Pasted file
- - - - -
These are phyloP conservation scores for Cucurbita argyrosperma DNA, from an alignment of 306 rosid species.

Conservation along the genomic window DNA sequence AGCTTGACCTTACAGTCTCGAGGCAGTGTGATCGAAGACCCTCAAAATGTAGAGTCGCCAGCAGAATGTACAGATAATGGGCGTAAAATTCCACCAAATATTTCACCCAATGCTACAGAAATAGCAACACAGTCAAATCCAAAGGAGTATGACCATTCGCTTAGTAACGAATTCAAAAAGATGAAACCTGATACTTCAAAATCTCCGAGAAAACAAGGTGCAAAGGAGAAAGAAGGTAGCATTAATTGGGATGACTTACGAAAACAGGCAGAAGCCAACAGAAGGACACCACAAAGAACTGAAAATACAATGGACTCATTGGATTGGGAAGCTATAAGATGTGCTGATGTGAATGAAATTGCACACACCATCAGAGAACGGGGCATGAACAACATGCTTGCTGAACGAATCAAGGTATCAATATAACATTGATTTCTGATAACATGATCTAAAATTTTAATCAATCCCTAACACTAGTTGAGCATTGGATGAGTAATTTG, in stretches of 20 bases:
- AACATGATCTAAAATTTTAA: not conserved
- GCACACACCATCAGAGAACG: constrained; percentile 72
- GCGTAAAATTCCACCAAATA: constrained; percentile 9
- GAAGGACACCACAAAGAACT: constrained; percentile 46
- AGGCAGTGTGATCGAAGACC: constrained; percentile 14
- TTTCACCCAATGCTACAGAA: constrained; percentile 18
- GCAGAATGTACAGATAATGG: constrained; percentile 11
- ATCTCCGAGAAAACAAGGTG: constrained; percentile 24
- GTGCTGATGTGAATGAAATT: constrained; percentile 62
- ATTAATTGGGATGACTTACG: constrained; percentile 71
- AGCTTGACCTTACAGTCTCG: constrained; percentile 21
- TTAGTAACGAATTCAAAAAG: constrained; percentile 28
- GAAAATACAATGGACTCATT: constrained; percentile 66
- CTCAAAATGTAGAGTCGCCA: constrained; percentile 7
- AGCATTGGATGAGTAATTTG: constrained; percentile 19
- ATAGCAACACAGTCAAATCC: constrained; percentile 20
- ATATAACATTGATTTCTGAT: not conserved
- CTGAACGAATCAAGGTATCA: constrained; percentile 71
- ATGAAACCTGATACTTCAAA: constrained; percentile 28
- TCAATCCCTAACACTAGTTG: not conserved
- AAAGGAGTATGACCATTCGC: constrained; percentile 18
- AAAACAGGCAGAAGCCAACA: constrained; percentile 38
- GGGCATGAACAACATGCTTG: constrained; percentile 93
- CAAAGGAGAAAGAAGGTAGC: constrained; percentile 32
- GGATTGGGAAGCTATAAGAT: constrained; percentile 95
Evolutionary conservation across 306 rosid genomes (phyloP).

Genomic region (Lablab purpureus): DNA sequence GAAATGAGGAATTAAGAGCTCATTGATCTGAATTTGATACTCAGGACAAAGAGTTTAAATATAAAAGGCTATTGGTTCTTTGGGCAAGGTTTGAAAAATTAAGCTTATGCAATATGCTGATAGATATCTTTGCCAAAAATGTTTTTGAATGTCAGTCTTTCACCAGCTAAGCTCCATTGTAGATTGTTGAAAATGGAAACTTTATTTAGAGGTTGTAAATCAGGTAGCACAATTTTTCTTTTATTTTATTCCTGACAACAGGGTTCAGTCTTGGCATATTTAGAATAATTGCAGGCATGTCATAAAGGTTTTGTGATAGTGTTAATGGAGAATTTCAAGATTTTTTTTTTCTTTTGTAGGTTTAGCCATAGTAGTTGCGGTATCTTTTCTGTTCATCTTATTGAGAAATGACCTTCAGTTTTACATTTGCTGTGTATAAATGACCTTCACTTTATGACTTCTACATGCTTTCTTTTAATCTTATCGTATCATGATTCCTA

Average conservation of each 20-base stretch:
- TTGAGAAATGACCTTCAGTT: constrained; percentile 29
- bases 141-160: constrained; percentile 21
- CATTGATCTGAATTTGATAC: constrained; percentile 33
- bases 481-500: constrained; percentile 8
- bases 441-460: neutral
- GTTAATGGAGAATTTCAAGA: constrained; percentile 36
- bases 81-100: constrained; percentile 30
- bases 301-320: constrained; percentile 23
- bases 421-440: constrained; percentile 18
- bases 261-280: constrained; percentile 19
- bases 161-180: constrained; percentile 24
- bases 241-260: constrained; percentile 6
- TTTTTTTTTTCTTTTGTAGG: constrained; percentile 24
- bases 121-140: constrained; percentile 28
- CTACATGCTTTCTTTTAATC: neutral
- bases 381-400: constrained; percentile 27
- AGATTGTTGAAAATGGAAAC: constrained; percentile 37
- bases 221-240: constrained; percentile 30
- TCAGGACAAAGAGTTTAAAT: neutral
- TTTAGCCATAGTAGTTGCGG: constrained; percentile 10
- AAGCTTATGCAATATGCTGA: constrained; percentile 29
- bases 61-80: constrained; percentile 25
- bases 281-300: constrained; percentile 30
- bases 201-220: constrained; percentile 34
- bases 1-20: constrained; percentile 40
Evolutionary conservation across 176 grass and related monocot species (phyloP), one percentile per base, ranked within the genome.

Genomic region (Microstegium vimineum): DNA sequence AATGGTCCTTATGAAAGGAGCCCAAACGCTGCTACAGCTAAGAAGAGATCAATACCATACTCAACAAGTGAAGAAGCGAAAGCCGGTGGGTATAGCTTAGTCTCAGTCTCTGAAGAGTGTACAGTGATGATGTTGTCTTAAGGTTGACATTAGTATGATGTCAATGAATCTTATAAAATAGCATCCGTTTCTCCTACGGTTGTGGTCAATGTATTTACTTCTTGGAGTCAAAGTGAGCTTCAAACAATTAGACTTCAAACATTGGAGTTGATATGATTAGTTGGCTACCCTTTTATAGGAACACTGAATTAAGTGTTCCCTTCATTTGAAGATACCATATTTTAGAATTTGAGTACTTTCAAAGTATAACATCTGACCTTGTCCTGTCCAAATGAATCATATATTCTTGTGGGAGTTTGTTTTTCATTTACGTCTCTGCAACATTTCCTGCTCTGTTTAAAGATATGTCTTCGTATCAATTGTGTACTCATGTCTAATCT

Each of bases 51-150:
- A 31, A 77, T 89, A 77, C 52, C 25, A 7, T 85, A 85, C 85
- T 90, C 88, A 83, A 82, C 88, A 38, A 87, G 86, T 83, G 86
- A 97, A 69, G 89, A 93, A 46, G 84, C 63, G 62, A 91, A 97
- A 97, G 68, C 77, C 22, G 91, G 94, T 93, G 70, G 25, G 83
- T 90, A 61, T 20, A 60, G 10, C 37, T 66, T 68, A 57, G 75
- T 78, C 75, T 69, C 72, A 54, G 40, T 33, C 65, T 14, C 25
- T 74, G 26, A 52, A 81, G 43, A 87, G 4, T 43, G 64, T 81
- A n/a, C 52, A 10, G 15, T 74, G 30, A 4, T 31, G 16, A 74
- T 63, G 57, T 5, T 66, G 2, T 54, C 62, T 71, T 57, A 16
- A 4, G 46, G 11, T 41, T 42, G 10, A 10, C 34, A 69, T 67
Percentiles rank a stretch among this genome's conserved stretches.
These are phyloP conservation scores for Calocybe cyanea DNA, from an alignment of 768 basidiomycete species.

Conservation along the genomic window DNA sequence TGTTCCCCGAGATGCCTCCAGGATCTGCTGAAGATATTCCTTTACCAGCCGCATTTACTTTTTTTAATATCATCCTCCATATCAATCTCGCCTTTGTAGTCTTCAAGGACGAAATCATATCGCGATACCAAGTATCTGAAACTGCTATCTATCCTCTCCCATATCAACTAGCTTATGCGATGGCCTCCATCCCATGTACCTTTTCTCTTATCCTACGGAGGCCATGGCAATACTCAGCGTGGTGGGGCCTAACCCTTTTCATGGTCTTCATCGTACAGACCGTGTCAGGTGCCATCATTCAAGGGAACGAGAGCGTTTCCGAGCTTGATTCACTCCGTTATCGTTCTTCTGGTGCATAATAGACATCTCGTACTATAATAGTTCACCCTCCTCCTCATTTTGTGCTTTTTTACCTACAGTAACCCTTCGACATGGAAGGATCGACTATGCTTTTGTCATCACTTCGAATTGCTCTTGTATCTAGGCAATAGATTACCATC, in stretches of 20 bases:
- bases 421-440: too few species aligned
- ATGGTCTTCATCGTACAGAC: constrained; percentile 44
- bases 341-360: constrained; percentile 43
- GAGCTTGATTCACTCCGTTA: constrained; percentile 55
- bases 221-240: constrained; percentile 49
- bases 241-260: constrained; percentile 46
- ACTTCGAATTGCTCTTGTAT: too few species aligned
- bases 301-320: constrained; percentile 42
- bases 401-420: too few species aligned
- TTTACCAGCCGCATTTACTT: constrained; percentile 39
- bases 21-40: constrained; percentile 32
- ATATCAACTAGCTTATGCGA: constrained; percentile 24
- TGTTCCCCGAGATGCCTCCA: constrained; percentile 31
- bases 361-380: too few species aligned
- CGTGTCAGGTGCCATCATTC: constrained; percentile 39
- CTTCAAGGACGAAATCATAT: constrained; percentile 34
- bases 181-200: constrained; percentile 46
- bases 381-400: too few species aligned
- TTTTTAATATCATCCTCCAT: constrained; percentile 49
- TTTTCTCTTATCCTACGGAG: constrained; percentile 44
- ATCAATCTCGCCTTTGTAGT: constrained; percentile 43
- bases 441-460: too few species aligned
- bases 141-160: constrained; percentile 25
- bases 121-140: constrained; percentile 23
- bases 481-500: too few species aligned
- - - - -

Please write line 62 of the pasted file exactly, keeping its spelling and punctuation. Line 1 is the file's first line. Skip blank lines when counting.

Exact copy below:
- A 97, G 68, C 77, C 22, G 91, G 94, T 93, G 70, G 25, G 83